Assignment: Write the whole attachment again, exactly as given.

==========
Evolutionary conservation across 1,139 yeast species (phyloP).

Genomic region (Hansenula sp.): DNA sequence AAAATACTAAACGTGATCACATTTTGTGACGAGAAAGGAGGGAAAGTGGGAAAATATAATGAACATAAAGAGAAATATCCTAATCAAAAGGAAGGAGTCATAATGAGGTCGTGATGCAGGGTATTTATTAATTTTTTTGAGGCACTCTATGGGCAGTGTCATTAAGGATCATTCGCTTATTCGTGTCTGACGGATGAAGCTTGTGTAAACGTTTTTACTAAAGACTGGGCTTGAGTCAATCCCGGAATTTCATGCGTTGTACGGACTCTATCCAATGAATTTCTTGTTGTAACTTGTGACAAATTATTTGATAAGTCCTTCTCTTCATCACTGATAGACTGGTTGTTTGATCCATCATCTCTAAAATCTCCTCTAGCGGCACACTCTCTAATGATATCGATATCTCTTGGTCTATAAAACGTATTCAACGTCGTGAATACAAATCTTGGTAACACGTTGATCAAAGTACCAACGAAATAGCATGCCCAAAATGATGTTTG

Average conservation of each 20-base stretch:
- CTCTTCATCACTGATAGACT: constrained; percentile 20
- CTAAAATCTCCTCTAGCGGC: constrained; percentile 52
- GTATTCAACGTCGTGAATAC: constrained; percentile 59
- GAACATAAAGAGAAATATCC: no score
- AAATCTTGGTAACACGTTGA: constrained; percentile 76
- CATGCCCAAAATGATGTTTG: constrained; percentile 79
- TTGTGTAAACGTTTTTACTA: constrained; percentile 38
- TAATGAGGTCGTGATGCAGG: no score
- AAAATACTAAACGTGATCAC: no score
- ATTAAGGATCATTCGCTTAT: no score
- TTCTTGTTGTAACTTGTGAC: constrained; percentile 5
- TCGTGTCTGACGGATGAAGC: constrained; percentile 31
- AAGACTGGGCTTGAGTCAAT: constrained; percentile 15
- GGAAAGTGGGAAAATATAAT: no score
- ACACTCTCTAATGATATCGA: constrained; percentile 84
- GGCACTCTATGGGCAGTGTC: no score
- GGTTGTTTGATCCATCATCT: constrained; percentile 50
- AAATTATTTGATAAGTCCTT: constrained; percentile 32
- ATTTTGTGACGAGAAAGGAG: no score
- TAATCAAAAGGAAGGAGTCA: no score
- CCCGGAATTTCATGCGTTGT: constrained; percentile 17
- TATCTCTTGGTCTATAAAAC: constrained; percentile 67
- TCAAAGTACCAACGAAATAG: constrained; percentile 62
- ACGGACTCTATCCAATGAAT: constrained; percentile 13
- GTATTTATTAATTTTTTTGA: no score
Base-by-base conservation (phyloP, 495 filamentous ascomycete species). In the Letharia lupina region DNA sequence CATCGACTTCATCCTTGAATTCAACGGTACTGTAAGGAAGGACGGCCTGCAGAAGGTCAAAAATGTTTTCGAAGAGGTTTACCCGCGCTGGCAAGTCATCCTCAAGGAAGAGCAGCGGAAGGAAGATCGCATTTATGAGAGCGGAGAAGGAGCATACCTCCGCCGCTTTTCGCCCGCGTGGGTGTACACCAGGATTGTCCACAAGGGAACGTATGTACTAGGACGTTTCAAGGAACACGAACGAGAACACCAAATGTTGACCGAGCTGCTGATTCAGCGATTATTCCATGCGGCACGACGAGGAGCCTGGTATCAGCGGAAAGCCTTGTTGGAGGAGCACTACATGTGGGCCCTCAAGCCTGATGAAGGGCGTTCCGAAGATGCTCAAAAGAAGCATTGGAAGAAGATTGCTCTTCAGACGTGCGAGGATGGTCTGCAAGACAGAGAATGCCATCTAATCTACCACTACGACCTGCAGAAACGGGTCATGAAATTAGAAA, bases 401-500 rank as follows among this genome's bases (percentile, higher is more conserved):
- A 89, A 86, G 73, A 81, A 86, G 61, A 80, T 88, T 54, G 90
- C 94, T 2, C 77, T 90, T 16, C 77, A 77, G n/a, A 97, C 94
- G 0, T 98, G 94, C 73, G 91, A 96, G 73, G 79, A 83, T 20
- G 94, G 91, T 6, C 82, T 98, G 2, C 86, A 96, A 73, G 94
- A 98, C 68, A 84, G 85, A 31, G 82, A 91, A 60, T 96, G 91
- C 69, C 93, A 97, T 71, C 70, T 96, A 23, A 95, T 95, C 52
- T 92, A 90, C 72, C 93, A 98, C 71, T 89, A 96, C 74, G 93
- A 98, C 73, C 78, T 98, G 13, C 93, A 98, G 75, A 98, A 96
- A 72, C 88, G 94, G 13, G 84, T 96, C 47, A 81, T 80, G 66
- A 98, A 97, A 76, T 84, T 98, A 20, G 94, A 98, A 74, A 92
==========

Evolutionary conservation across 1,139 yeast species (phyloP).

Genomic region (Hansenula sp.): DNA sequence AAAATACTAAACGTGATCACATTTTGTGACGAGAAAGGAGGGAAAGTGGGAAAATATAATGAACATAAAGAGAAATATCCTAATCAAAAGGAAGGAGTCATAATGAGGTCGTGATGCAGGGTATTTATTAATTTTTTTGAGGCACTCTATGGGCAGTGTCATTAAGGATCATTCGCTTATTCGTGTCTGACGGATGAAGCTTGTGTAAACGTTTTTACTAAAGACTGGGCTTGAGTCAATCCCGGAATTTCATGCGTTGTACGGACTCTATCCAATGAATTTCTTGTTGTAACTTGTGACAAATTATTTGATAAGTCCTTCTCTTCATCACTGATAGACTGGTTGTTTGATCCATCATCTCTAAAATCTCCTCTAGCGGCACACTCTCTAATGATATCGATATCTCTTGGTCTATAAAACGTATTCAACGTCGTGAATACAAATCTTGGTAACACGTTGATCAAAGTACCAACGAAATAGCATGCCCAAAATGATGTTTG

Average conservation of each 20-base stretch:
- CTCTTCATCACTGATAGACT: constrained; percentile 20
- CTAAAATCTCCTCTAGCGGC: constrained; percentile 52
- GTATTCAACGTCGTGAATAC: constrained; percentile 59
- GAACATAAAGAGAAATATCC: no score
- AAATCTTGGTAACACGTTGA: constrained; percentile 76
- CATGCCCAAAATGATGTTTG: constrained; percentile 79
- TTGTGTAAACGTTTTTACTA: constrained; percentile 38
- TAATGAGGTCGTGATGCAGG: no score
- AAAATACTAAACGTGATCAC: no score
- ATTAAGGATCATTCGCTTAT: no score
- TTCTTGTTGTAACTTGTGAC: constrained; percentile 5
- TCGTGTCTGACGGATGAAGC: constrained; percentile 31
- AAGACTGGGCTTGAGTCAAT: constrained; percentile 15
- GGAAAGTGGGAAAATATAAT: no score
- ACACTCTCTAATGATATCGA: constrained; percentile 84
- GGCACTCTATGGGCAGTGTC: no score
- GGTTGTTTGATCCATCATCT: constrained; percentile 50
- AAATTATTTGATAAGTCCTT: constrained; percentile 32
- ATTTTGTGACGAGAAAGGAG: no score
- TAATCAAAAGGAAGGAGTCA: no score
- CCCGGAATTTCATGCGTTGT: constrained; percentile 17
- TATCTCTTGGTCTATAAAAC: constrained; percentile 67
- TCAAAGTACCAACGAAATAG: constrained; percentile 62
- ACGGACTCTATCCAATGAAT: constrained; percentile 13
- GTATTTATTAATTTTTTTGA: no score
Base-by-base conservation (phyloP, 495 filamentous ascomycete species). In the Letharia lupina region DNA sequence CATCGACTTCATCCTTGAATTCAACGGTACTGTAAGGAAGGACGGCCTGCAGAAGGTCAAAAATGTTTTCGAAGAGGTTTACCCGCGCTGGCAAGTCATCCTCAAGGAAGAGCAGCGGAAGGAAGATCGCATTTATGAGAGCGGAGAAGGAGCATACCTCCGCCGCTTTTCGCCCGCGTGGGTGTACACCAGGATTGTCCACAAGGGAACGTATGTACTAGGACGTTTCAAGGAACACGAACGAGAACACCAAATGTTGACCGAGCTGCTGATTCAGCGATTATTCCATGCGGCACGACGAGGAGCCTGGTATCAGCGGAAAGCCTTGTTGGAGGAGCACTACATGTGGGCCCTCAAGCCTGATGAAGGGCGTTCCGAAGATGCTCAAAAGAAGCATTGGAAGAAGATTGCTCTTCAGACGTGCGAGGATGGTCTGCAAGACAGAGAATGCCATCTAATCTACCACTACGACCTGCAGAAACGGGTCATGAAATTAGAAA, bases 401-500 rank as follows among this genome's bases (percentile, higher is more conserved):
- A 89, A 86, G 73, A 81, A 86, G 61, A 80, T 88, T 54, G 90
- C 94, T 2, C 77, T 90, T 16, C 77, A 77, G n/a, A 97, C 94
- G 0, T 98, G 94, C 73, G 91, A 96, G 73, G 79, A 83, T 20
- G 94, G 91, T 6, C 82, T 98, G 2, C 86, A 96, A 73, G 94
- A 98, C 68, A 84, G 85, A 31, G 82, A 91, A 60, T 96, G 91
- C 69, C 93, A 97, T 71, C 70, T 96, A 23, A 95, T 95, C 52
- T 92, A 90, C 72, C 93, A 98, C 71, T 89, A 96, C 74, G 93
- A 98, C 73, C 78, T 98, G 13, C 93, A 98, G 75, A 98, A 96
- A 72, C 88, G 94, G 13, G 84, T 96, C 47, A 81, T 80, G 66
- A 98, A 97, A 76, T 84, T 98, A 20, G 94, A 98, A 74, A 92